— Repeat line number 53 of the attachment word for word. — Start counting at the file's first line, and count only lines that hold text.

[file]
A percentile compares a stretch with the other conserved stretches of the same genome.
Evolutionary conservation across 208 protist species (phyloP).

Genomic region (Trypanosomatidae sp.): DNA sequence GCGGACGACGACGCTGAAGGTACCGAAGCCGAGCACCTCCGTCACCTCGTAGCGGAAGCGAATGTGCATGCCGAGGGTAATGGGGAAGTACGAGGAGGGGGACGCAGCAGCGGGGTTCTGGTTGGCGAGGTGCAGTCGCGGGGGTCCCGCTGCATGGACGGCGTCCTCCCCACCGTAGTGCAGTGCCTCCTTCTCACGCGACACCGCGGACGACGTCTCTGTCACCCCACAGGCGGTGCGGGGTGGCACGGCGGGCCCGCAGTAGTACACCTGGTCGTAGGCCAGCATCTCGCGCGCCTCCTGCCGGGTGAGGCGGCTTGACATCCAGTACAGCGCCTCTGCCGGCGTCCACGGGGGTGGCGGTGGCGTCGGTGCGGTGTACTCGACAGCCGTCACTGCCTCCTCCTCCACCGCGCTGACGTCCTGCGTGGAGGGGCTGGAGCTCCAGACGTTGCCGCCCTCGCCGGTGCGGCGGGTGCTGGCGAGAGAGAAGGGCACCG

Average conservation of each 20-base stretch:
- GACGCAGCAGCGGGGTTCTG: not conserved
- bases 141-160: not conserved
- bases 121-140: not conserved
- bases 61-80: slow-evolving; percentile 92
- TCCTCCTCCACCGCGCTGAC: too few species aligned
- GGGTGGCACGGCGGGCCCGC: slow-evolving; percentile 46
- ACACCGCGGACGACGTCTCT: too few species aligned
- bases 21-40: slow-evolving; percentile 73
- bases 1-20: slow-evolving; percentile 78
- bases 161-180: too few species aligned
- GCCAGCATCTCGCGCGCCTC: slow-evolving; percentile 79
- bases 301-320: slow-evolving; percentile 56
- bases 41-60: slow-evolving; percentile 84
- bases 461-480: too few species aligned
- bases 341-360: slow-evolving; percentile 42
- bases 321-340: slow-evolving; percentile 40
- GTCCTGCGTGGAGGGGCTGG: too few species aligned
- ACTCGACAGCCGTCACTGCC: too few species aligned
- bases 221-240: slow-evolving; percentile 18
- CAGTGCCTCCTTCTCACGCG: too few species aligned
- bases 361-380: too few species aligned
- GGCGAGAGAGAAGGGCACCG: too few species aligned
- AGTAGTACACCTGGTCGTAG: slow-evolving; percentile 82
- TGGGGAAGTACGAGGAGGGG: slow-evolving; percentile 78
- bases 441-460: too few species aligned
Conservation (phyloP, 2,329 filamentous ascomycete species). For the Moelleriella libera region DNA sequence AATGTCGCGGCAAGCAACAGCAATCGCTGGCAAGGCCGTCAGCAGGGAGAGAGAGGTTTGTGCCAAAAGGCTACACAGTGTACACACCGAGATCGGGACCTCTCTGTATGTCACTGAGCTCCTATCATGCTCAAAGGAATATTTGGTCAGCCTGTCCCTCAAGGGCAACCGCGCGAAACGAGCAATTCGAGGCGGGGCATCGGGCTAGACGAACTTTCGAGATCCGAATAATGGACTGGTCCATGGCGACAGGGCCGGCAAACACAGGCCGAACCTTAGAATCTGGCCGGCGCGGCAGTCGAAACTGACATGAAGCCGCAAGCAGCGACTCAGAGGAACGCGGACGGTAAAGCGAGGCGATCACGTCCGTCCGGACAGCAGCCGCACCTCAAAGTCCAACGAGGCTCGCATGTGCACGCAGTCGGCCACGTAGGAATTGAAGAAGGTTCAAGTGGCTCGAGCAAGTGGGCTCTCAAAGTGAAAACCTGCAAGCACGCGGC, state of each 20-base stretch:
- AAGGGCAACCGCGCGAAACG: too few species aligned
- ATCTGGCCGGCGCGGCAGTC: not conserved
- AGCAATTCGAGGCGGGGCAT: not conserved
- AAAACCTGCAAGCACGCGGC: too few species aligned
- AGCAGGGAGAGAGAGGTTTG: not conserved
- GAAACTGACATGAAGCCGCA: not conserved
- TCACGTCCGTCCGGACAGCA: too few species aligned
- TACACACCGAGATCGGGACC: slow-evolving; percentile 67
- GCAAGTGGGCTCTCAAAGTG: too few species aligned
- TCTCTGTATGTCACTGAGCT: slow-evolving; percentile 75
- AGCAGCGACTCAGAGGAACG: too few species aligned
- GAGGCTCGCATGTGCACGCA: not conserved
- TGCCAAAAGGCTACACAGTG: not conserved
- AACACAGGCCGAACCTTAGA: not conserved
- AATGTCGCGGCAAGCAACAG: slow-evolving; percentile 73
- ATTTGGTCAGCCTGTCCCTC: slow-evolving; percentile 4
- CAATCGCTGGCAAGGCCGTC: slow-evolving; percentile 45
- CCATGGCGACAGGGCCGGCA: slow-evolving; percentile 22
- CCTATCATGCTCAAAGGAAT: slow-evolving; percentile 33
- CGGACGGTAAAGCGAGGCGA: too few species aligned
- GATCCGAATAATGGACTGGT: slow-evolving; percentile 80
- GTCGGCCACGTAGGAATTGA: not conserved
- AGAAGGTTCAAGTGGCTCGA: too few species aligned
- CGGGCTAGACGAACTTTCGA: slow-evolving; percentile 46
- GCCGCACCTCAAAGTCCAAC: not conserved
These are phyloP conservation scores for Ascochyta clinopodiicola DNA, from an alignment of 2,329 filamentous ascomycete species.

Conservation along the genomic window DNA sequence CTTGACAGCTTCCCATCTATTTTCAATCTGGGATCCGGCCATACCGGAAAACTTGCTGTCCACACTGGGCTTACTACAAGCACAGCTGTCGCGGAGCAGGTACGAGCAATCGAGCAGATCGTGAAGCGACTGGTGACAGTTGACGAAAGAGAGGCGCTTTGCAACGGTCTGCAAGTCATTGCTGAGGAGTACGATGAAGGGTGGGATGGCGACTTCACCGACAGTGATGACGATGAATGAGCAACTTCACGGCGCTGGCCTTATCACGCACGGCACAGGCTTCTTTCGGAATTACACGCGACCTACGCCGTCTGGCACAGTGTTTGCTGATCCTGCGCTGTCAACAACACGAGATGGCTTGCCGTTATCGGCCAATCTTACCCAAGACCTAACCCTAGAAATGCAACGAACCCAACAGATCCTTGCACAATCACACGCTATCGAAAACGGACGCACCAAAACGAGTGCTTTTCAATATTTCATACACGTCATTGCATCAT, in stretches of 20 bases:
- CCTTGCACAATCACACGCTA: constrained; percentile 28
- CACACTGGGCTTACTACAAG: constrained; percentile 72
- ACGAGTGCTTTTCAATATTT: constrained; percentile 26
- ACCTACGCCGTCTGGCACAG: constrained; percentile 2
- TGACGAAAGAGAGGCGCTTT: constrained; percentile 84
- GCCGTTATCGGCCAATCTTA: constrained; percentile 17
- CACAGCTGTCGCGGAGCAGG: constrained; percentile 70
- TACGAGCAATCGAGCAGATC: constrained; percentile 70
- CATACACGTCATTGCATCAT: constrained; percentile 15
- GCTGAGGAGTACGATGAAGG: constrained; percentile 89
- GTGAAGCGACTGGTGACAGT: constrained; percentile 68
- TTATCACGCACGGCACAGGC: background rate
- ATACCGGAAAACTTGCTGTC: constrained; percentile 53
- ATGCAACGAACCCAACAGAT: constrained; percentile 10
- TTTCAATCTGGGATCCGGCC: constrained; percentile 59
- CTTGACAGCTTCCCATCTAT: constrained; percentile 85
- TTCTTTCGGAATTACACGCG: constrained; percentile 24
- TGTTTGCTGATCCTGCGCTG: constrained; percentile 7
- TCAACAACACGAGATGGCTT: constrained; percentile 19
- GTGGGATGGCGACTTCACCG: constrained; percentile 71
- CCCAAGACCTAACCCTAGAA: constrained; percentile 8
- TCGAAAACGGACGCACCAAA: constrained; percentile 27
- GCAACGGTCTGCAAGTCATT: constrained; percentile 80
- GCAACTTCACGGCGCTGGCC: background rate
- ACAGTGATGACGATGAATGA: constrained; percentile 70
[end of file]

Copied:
- AGAAGGTTCAAGTGGCTCGA: too few species aligned